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Stuart J
Stuart J, Solicitor
Category: UK Law
Satisfied Customers: 22624
Experience:  PGD Law. 20 years legal profession, 6 as partner in High Street practice
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Good evening. I have been subject to a substantial "Vishing"

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Good evening.
I have been subject to a substantial "Vishing" fraud by a telephone confidence trickster who convinced me that they were my building society's telephone helpline and instructed me to transfer money out of my online account. Are there grounds for finding that my building society failed in its duty of care to me by not putting in place simple measures such as a pop-up warning about vishing risk on its online "quick money transfer" and a delay in the "quick transfer"?
NW = Nationwide Building Society
CT = Confidence Trick or Confidence Trickster
1. We took instructions from the CT and made the transfer of money from our account ourselves. NW may well state that this is negligence.
2. NW staff were not involved in this process.
3. NW has advice about security on their website.
1. The NW has a duty of care to protect its members.
2. The NW knows about the vishing CT and therefore has a duty to put adequate measures in place to protect its members/ customers from this scam.
3. It should not be assumed that ordinary domestic members have adequate knowledge or expertise to protect themselves from this scam.
4. NW has very actively promoted the use of online services by its existing members. It is incumbent on the NW to ensure that the use of automated online services does not put its members at any greater risk than they would previously have had using traditional cheque and teller services. The substitution of a human teller by an automated teller does not absolve NW of liability for the actions undertaken by its systems.
5. This CT could not have happened using traditional teller services, it depended on three particular features of the online services which were introduced by NW. i.e. the use of (i) Verified by Visa, (ii) provision of a helpline and (iii) the online quick transfer facility. The CT used the lack of security in NW�s own systems to carry out the scam.
6. We had no way of knowing that the call purporting to be from Verified by Visa was not genuine.
7. When using the NW helpline there is no obvious way of knowing whether we are speaking to a genuine helpline. It is likely therefore that a proportion of NW members will be duped by the CT. This appears to be well known to NW when we spoke to the genuine helpline, who sympathised and said that CT�s are very convincing.
8. Does NW have any statistics for the numbers of their members who get caught in this way?
9. Despite NW knowing about this type of scam, the online quick transfer facility does not provide any safeguards against it.
10. It therefore appears that NW are prepared to tolerate a proportion of their members getting duped by CTs, since there are no specific measures in place to prevent this scam.
11. It is incumbent on the NW to ensure that any automated system provides at least as good a safeguard as a traditional teller service.
Some analogous situations of duty of care:
� Employers have a duty to provide a safe place of work for their employees. So for example in the building industry the building contractor must provide proper handrails to scaffolding, he cannot blame the victim for the errorr of falling from it.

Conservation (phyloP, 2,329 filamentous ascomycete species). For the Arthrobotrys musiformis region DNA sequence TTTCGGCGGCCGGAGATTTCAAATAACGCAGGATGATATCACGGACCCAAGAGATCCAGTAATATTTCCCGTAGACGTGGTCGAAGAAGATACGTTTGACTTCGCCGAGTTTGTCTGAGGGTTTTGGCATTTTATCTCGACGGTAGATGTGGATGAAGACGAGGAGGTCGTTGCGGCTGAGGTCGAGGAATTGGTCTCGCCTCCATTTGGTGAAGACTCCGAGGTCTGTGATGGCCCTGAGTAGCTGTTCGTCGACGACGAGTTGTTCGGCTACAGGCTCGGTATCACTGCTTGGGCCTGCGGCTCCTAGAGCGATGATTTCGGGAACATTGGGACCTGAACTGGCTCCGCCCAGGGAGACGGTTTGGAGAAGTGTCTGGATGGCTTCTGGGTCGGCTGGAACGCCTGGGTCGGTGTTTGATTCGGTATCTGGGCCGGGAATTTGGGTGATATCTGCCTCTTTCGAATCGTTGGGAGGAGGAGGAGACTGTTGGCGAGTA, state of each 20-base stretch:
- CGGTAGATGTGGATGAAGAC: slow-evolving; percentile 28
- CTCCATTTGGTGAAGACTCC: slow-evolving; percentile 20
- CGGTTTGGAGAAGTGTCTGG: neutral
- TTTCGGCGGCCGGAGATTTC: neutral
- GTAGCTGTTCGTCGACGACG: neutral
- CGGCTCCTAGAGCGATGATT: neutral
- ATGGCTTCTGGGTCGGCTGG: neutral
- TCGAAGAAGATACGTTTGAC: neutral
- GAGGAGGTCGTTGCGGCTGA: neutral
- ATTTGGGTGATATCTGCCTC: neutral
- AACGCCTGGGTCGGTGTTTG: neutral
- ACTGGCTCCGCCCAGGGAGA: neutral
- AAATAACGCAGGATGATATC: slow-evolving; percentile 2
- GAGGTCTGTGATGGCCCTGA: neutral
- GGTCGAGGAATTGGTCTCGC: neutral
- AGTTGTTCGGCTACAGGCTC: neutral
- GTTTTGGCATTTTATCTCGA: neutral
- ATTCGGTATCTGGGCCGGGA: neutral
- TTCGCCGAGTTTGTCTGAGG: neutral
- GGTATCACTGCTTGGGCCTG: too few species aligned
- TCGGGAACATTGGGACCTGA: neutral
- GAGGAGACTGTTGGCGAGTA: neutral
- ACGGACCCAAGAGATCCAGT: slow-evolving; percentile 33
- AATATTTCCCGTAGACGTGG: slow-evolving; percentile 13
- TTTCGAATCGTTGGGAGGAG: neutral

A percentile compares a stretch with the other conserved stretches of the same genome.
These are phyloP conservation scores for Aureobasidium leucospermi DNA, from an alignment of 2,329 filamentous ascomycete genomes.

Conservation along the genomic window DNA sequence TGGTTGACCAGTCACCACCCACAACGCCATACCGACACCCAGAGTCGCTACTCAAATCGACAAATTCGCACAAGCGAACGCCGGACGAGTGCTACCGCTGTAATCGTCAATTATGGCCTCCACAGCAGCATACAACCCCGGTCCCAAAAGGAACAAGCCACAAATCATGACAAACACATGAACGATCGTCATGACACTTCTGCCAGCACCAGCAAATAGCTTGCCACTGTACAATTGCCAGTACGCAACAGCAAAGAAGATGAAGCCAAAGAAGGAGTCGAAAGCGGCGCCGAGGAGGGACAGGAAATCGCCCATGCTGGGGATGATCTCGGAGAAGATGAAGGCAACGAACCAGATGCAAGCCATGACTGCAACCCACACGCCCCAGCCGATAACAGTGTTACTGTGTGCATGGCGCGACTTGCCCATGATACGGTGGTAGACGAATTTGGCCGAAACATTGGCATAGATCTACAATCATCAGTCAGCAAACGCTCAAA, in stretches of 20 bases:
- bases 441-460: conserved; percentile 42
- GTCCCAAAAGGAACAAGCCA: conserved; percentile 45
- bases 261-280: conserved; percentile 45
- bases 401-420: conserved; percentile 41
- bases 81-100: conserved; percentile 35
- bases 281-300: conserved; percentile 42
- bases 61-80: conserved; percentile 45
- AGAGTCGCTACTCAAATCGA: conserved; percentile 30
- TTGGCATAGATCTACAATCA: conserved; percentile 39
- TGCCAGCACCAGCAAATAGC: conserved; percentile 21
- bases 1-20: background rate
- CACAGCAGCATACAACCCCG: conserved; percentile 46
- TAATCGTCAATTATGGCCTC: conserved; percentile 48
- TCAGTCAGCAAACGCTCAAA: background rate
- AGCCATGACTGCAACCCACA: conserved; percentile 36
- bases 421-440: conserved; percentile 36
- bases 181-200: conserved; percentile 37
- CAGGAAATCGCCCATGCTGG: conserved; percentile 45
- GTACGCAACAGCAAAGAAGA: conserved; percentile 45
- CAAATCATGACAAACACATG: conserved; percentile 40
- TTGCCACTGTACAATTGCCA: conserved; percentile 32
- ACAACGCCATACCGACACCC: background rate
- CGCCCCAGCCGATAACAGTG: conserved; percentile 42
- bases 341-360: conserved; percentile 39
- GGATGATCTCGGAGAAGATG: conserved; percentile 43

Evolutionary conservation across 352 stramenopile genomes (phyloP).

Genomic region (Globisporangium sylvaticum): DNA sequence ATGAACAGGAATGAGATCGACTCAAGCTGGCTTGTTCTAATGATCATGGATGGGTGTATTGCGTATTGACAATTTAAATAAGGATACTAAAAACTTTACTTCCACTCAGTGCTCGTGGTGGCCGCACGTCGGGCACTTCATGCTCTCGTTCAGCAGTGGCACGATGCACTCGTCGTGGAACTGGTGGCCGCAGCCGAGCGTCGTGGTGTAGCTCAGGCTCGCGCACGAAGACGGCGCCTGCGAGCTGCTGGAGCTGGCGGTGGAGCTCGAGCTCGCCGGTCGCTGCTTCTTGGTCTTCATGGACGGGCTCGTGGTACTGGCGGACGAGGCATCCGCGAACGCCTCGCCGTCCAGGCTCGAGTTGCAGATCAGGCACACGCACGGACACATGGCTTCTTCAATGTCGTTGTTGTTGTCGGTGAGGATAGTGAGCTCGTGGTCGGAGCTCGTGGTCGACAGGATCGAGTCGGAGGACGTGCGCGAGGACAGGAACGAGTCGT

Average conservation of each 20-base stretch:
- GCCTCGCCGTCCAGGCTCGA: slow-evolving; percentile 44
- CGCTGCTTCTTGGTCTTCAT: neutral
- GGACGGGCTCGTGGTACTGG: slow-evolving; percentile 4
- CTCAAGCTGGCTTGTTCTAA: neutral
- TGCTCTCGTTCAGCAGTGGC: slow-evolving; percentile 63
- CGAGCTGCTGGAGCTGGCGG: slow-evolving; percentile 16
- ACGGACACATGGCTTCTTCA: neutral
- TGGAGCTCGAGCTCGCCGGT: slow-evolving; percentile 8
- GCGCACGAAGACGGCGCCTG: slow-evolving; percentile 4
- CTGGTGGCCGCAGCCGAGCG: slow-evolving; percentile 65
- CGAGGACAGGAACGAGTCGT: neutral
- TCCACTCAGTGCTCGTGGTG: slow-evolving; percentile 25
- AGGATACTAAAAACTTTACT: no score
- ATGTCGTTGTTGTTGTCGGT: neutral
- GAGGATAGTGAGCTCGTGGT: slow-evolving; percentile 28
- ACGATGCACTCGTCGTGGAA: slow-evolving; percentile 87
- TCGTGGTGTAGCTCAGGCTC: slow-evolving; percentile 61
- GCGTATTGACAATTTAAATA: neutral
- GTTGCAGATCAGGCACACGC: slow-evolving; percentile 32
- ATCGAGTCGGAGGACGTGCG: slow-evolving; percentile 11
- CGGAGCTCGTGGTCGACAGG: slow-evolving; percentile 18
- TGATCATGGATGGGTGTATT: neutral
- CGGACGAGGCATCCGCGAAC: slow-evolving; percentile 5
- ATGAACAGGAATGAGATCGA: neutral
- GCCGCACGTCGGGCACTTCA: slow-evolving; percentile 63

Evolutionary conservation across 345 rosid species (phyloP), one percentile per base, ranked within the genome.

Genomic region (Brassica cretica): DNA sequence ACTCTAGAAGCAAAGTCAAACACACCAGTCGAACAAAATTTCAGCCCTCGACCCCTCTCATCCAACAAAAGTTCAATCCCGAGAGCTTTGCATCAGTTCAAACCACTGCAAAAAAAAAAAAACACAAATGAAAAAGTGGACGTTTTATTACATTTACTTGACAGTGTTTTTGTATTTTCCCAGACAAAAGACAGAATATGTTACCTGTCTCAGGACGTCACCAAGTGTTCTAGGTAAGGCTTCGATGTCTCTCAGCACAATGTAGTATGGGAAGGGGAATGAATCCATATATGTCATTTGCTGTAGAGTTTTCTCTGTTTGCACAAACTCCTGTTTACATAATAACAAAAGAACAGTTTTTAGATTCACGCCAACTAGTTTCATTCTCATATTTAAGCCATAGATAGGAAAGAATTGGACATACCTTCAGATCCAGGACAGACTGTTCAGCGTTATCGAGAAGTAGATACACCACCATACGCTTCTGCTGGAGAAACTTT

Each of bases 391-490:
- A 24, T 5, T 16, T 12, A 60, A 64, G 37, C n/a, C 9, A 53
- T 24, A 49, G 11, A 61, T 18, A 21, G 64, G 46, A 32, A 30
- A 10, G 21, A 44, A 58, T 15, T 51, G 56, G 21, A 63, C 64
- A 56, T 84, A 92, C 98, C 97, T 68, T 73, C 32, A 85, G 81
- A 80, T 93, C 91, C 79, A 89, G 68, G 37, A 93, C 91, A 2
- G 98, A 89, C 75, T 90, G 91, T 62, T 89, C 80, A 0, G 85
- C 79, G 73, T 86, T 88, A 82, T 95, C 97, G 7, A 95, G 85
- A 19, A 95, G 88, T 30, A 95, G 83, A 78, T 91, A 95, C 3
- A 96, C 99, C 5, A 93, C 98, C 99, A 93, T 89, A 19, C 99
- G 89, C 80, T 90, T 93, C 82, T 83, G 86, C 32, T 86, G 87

� Credit card companies are liable to refund purchasers when they are conned by fraudulent suppliers who do not supply the goods purchased.
duty of care n. a requirement that a person act toward others and the public with watchfulness, attention, caution and prudence that a reasonable person in the circumstances would. If a person's actions do not meet this standard of care, then the acts are considered negligent, and any damages resulting may be claimed in a lawsuit for negligence.
Thank you for your question here on Just answer. It is my pleasure to try and assist you with this today. Please bear with me if I need to ask for any further information from you in order for me to be able to advise you fully. My name isXXXXX and I am a practising solicitor. I have been an expert on this website in UK law since 2008. During that time, as you appreciate, I have answered thousands of questions from satisfied users on a variety of subjects.
Because we are all in practice with clients and court and other users, I might not always respond in minutes, particularly evenings and weekends. Please bear with me in that case. I will be online and off-line all day most weekdays and weekends.

Just to clarify, you gave your details to a fraudster over the phone? Why do you feel the bank are liable for this please?
Customer: replied 3 years ago.

I did not give my details to the fraudster over the phone.

1. I was phoned by someone purporting to be from Verified by Visa who said that there had been abnormal transactions on my account and that I should contact the NW helpline.

2. I called the NW helpline and received detailed instructions about closing my online account. This included transferring money to another account. However it subsequently transpired that the first caller had not hung up and that I was speaking to their accomplice. Prior to this I was not aware of the vishing fraud method. However it is evident that the NW is aware but did not put in place adequate measures to protect their domestic customers.

This is a really unfortunate situation that you
have been placed in and you have my every sympathy because I was nearly in
a similar situation as you are 10 years ago when someone rang me purporting
to ask me if I wanted an increased overdraft limit which I did not. In so many